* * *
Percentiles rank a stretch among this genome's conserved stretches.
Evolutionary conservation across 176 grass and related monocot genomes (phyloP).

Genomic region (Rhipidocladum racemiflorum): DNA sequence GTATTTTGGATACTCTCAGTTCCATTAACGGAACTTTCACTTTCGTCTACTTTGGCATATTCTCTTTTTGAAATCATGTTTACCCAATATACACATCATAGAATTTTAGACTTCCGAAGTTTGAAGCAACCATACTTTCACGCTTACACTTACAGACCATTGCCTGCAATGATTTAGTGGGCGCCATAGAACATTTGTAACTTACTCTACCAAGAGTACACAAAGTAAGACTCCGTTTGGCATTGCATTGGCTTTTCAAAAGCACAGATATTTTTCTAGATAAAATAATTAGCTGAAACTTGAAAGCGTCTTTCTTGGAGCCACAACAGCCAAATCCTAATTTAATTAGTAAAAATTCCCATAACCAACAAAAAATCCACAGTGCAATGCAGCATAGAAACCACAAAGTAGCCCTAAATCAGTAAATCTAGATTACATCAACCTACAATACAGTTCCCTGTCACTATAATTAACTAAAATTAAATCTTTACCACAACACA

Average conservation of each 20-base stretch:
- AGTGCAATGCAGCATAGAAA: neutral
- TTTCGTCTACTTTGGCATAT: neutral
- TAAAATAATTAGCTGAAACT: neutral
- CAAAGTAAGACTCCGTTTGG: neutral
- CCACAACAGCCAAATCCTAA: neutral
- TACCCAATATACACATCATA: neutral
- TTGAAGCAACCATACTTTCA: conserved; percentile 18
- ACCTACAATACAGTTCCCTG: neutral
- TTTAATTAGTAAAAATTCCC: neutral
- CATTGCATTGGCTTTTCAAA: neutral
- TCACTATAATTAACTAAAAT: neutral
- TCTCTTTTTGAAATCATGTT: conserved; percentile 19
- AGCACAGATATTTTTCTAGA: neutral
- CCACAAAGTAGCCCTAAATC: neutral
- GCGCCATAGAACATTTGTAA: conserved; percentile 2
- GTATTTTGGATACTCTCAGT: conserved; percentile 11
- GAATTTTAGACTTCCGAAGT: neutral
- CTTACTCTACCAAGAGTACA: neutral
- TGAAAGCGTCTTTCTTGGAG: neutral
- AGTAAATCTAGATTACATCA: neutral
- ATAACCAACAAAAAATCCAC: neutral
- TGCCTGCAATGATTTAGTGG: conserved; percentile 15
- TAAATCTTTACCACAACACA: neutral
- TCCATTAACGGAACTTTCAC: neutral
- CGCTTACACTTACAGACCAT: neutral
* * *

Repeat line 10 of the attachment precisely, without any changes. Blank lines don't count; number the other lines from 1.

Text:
- TACCCAATATACACATCATA: neutral